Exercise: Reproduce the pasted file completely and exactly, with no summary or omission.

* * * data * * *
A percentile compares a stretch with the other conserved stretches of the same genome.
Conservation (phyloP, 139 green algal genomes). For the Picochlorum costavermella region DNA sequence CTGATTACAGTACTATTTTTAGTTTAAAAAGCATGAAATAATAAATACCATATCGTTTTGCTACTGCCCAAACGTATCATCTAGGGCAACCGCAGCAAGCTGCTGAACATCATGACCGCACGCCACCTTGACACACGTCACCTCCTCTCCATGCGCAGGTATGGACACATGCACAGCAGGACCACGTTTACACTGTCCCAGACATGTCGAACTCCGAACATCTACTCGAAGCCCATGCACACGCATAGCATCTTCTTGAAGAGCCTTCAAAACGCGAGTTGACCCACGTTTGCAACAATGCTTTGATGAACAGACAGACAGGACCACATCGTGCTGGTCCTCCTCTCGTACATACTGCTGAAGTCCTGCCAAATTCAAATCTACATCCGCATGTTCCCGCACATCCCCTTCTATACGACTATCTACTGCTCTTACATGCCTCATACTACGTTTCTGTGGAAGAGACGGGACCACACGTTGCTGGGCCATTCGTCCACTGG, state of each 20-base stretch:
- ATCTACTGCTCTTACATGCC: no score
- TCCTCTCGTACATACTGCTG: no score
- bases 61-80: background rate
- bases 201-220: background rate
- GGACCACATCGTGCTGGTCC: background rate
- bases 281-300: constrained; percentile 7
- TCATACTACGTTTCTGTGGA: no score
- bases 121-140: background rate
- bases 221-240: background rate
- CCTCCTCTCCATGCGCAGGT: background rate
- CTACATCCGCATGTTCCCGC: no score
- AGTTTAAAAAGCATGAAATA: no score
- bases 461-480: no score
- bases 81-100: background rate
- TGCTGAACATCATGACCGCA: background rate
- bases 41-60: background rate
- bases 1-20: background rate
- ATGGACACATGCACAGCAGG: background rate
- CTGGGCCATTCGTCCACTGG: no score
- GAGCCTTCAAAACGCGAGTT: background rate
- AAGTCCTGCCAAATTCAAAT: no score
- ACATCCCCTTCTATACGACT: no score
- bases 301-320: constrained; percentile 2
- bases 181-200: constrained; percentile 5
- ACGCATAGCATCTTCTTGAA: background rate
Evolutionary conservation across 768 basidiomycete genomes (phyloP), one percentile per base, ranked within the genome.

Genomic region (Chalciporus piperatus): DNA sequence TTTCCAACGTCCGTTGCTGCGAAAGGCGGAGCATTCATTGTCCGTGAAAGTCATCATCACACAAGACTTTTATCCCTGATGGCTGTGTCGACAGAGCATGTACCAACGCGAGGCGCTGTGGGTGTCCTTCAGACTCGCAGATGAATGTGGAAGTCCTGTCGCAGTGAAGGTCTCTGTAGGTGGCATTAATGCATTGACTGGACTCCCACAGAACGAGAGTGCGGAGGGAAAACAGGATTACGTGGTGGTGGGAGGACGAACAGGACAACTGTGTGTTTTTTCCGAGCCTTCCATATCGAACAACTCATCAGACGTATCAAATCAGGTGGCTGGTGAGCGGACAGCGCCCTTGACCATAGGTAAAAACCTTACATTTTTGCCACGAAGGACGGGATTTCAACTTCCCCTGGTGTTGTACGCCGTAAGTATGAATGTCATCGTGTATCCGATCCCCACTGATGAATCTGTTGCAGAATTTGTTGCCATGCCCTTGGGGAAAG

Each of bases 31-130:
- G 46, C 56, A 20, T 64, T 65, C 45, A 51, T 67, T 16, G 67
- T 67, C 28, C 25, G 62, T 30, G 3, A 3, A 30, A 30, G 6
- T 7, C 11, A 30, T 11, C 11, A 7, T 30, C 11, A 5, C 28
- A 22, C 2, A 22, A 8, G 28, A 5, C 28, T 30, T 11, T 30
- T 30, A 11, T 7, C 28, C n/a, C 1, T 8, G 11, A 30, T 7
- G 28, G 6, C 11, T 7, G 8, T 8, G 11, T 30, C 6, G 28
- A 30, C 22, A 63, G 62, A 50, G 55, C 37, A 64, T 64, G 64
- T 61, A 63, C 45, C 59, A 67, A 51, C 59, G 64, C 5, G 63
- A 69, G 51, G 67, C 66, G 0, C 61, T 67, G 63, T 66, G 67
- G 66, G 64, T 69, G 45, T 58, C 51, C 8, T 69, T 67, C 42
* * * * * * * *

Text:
A percentile compares a stretch with the other conserved stretches of the same genome.
Conservation (phyloP, 139 green algal genomes). For the Picochlorum costavermella region DNA sequence CTGATTACAGTACTATTTTTAGTTTAAAAAGCATGAAATAATAAATACCATATCGTTTTGCTACTGCCCAAACGTATCATCTAGGGCAACCGCAGCAAGCTGCTGAACATCATGACCGCACGCCACCTTGACACACGTCACCTCCTCTCCATGCGCAGGTATGGACACATGCACAGCAGGACCACGTTTACACTGTCCCAGACATGTCGAACTCCGAACATCTACTCGAAGCCCATGCACACGCATAGCATCTTCTTGAAGAGCCTTCAAAACGCGAGTTGACCCACGTTTGCAACAATGCTTTGATGAACAGACAGACAGGACCACATCGTGCTGGTCCTCCTCTCGTACATACTGCTGAAGTCCTGCCAAATTCAAATCTACATCCGCATGTTCCCGCACATCCCCTTCTATACGACTATCTACTGCTCTTACATGCCTCATACTACGTTTCTGTGGAAGAGACGGGACCACACGTTGCTGGGCCATTCGTCCACTGG, state of each 20-base stretch:
- ATCTACTGCTCTTACATGCC: no score
- TCCTCTCGTACATACTGCTG: no score
- bases 61-80: background rate
- bases 201-220: background rate
- GGACCACATCGTGCTGGTCC: background rate
- bases 281-300: constrained; percentile 7
- TCATACTACGTTTCTGTGGA: no score
- bases 121-140: background rate
- bases 221-240: background rate
- CCTCCTCTCCATGCGCAGGT: background rate
- CTACATCCGCATGTTCCCGC: no score
- AGTTTAAAAAGCATGAAATA: no score
- bases 461-480: no score
- bases 81-100: background rate
- TGCTGAACATCATGACCGCA: background rate
- bases 41-60: background rate
- bases 1-20: background rate
- ATGGACACATGCACAGCAGG: background rate
- CTGGGCCATTCGTCCACTGG: no score
- GAGCCTTCAAAACGCGAGTT: background rate
- AAGTCCTGCCAAATTCAAAT: no score
- ACATCCCCTTCTATACGACT: no score
- bases 301-320: constrained; percentile 2
- bases 181-200: constrained; percentile 5
- ACGCATAGCATCTTCTTGAA: background rate
Evolutionary conservation across 768 basidiomycete genomes (phyloP), one percentile per base, ranked within the genome.

Genomic region (Chalciporus piperatus): DNA sequence TTTCCAACGTCCGTTGCTGCGAAAGGCGGAGCATTCATTGTCCGTGAAAGTCATCATCACACAAGACTTTTATCCCTGATGGCTGTGTCGACAGAGCATGTACCAACGCGAGGCGCTGTGGGTGTCCTTCAGACTCGCAGATGAATGTGGAAGTCCTGTCGCAGTGAAGGTCTCTGTAGGTGGCATTAATGCATTGACTGGACTCCCACAGAACGAGAGTGCGGAGGGAAAACAGGATTACGTGGTGGTGGGAGGACGAACAGGACAACTGTGTGTTTTTTCCGAGCCTTCCATATCGAACAACTCATCAGACGTATCAAATCAGGTGGCTGGTGAGCGGACAGCGCCCTTGACCATAGGTAAAAACCTTACATTTTTGCCACGAAGGACGGGATTTCAACTTCCCCTGGTGTTGTACGCCGTAAGTATGAATGTCATCGTGTATCCGATCCCCACTGATGAATCTGTTGCAGAATTTGTTGCCATGCCCTTGGGGAAAG

Each of bases 31-130:
- G 46, C 56, A 20, T 64, T 65, C 45, A 51, T 67, T 16, G 67
- T 67, C 28, C 25, G 62, T 30, G 3, A 3, A 30, A 30, G 6
- T 7, C 11, A 30, T 11, C 11, A 7, T 30, C 11, A 5, C 28
- A 22, C 2, A 22, A 8, G 28, A 5, C 28, T 30, T 11, T 30
- T 30, A 11, T 7, C 28, C n/a, C 1, T 8, G 11, A 30, T 7
- G 28, G 6, C 11, T 7, G 8, T 8, G 11, T 30, C 6, G 28
- A 30, C 22, A 63, G 62, A 50, G 55, C 37, A 64, T 64, G 64
- T 61, A 63, C 45, C 59, A 67, A 51, C 59, G 64, C 5, G 63
- A 69, G 51, G 67, C 66, G 0, C 61, T 67, G 63, T 66, G 67
- G 66, G 64, T 69, G 45, T 58, C 51, C 8, T 69, T 67, C 42